I have to confess that I am the senior university President in Ireland – by which I mean that I have been in office longest. I have seen a few Presidents come and go, and I guess every one of them has had a slightly different approach to the role. But then again, what is the role? We have got used to talking about Presidents as ‘chief officers’ (the term used in the Universities Act 1997), and often they are compared to corporate CEOs. But then again, universities are remarkably complex organisations, and contain strong expectations of collegiality and shared decision-making – as, in fairness, do many modern business corporations.

Traditionally the Head of a university occupied what might often have seemed a largely ceremonial role. While they would experience a good deal of deference in personal interaction, they could not expect much success if they tried to exercise command-style management. In fact, it could be quite difficult to identify where real decision-making power would lie. Before I joined DCU I worked in two universities, and I was never able to discover where the centre of decision-making was.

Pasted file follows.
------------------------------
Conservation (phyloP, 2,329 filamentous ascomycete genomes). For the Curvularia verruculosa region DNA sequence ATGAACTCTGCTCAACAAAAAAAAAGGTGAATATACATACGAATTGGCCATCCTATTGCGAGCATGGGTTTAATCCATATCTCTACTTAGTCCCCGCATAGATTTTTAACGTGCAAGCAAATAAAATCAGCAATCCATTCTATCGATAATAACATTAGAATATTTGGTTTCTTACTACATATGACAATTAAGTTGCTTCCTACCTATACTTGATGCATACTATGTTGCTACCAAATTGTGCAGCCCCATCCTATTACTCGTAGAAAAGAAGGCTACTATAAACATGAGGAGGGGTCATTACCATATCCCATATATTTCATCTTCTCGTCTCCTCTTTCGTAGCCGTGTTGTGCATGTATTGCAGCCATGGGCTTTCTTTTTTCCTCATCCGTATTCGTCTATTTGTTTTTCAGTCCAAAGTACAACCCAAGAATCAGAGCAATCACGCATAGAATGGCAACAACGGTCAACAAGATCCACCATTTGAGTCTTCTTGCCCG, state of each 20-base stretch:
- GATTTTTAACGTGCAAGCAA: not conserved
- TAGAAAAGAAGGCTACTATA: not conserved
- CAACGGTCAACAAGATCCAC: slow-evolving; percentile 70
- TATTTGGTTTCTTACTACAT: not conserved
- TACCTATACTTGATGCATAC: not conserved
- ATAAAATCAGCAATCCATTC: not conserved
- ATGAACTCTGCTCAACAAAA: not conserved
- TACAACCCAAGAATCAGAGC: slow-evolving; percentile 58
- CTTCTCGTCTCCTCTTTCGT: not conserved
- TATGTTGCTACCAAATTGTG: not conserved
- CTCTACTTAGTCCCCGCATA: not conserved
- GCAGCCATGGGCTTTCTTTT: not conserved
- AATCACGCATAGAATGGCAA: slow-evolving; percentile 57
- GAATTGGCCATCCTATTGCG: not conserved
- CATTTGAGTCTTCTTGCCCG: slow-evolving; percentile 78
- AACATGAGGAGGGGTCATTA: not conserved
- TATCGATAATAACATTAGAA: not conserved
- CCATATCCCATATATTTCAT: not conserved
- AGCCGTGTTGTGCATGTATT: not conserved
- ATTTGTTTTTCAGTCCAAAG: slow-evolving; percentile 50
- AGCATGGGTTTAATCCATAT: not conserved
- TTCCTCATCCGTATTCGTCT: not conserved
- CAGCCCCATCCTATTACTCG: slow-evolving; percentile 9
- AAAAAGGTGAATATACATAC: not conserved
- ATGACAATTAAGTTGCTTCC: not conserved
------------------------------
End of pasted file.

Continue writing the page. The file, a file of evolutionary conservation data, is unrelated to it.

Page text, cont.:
Many external stakeholders – including the government and industry – have expected universities to reform to the point where institutional strategy and efficient decision-making would become possible. But that has still left a fair amount of uncertainty as to what a President’s role should be.

I sometimes meet groups of visiting schoolchildren when they come to DCU, and occasionally I amuse myself by asking them what they think my job entails. Hardly any of them can even guess – although recently one young girl wondered if I were a ‘tour guide’. Maybe that is not a bad way of looking at it. We are on a tour of learning and discovery, and within the necessary academic autonomy there is room for some strategic guidance. The President – or at least this President – needs to represent the university to its external partners and stakeholders, and needs to ensure that the institution is internally coordinated and strategically focused on its opportunities. In one of my next posts on this blog I may describe my ‘typical’ day a little.

In the end, I doubt there is one model for this, any more than there is one ‘correct’ model for a corporate CEO; I know that we’re different. Different university Heads will have a variety of approaches. But what we all need to have in common is to recognise that what makes a university great is the work and dedication of its faculty and staff, and the qualities and achievements of its students and graduates.